The long-running trickle of US-based drug trafficking allegations leveled at people with close links to the Venezuelan government is turning into a steady stream. So far, however, it appears to have hardened President Nicolás Maduro's resolve the resist the pressure.
This week an indictment unsealed in a Brooklyn federal court said generals Néstor Reverol and Edylberto José Molina took bribes from traffickers and, in return, warned them of raids, and derailed investigations in a way that ensured more drugs reached the US. And they did it, prosecutors claim, while they served as director and deputy director of the national anti-drugs office between 2008 and 2010.
"Simply put, the indictments send a message that there is no difference between a drug trafficker, and a drug trafficker who leads anti-narcotics trafficking efforts," the DEA's James Hunt said in a statement announcing the unsealing on Monday.
The next day President Maduro announced that he was going to make Reverol — who had been head of the militarized National Guard until July 7 — his new interior minister in charge of internal security.
"I want to give him my solidarity and support," Maduro said in a TV address. "He has been attacked by the North American empire."
Maduro also showered Reverol in praise, calling him an "exemplary officer" as well as "patriotic" and "revolutionary." This "brave man" the president insisted had "broken records" in the number of international drug dealers he had detained.
The charges against Reverol and Molina come hot on the heels of the arrest in May of two nephews of first lady Cilia Flores. The DEA detained Franqui Francisco Flores de Freitas and Efraín Antonio Campo Flores in Haiti in November and then took them to New York.
According to court documents filed in July, the so-called narconephews confessed during the flight to planning to move cocaine into the US that they obtained from somebody tied to Colombian rebels.
Meanwhile, the clock may also be ticking for Diosdado Cabello, who was leader of the National Assembly until the political opposition took control of the chamber last December or the first time since President Hugo Chávez launched his Bolivarian Revolution after winning elections in 1999.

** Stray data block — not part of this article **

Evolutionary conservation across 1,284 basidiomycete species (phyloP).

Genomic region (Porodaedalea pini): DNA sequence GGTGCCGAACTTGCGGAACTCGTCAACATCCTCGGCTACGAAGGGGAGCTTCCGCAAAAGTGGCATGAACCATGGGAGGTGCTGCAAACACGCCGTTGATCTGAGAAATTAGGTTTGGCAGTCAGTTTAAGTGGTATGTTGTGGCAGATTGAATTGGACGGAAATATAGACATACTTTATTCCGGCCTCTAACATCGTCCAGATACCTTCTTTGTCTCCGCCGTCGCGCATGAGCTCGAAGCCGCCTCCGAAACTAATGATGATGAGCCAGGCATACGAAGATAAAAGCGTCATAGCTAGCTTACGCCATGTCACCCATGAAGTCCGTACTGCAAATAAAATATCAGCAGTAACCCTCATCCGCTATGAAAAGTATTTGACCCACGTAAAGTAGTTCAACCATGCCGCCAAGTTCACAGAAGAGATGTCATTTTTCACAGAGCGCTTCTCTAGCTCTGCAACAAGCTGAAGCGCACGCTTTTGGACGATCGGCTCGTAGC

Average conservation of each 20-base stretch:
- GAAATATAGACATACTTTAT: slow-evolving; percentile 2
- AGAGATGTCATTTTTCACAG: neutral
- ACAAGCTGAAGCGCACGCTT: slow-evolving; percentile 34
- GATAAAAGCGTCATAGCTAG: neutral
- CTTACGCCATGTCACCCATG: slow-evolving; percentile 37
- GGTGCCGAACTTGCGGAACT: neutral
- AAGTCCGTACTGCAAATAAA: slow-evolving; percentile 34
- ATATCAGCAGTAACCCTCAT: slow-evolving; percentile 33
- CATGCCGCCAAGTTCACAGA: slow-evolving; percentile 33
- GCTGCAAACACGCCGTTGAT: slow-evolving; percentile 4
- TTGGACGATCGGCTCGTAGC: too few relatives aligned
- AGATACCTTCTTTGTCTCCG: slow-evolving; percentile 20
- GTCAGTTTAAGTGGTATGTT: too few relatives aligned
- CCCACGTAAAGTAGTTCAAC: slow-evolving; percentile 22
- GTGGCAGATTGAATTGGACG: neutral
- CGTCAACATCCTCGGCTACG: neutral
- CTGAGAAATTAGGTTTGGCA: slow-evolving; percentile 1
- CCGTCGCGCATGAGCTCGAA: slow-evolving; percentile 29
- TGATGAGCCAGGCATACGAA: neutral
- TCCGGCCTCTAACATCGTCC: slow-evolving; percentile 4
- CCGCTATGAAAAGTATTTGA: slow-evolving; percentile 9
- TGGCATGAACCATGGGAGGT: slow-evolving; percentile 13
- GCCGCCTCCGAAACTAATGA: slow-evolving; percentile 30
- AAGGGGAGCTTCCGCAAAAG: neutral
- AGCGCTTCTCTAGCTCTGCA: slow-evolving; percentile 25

The rumors of a future indictment began after Cabello's security chief, Leamsy Salazar, turned up in the US in December 2014 and reportedly provided the authorities with damaging information about his old boss.
Spanish and US media have reported that Cabello is being investigated as the alleged head of the Cartel de los Soles, or the Cartel of the Suns. The cartel is named after solar badges used by generals in the Venezuelan military — one sun for brigadier general, two for a division general, and three for a general in chief.
These high profile cases are part of a broader US pursuit of Venezuelans linked to the government for alleged drug trafficking that has been going on for years, but has never been so intense.
It includes a 2014 effort to detain former military intelligence chief Hugo Armando Carvajal in the Dutch island of Aruba where he had been sent as consul. The Dutch authorities, who had refused to accept Carvajal's appointment, did initially fulfil the international arrest warrant. President Maduro, however, managed to get him repatriated anyway.
Carvajal's near miss contains a potential lesson for Molina, the general indicted alongside Reverol this week. He is currently serving as a military attaché in Germany.
Follow Alicia Hernandez on Twitter @por_puesto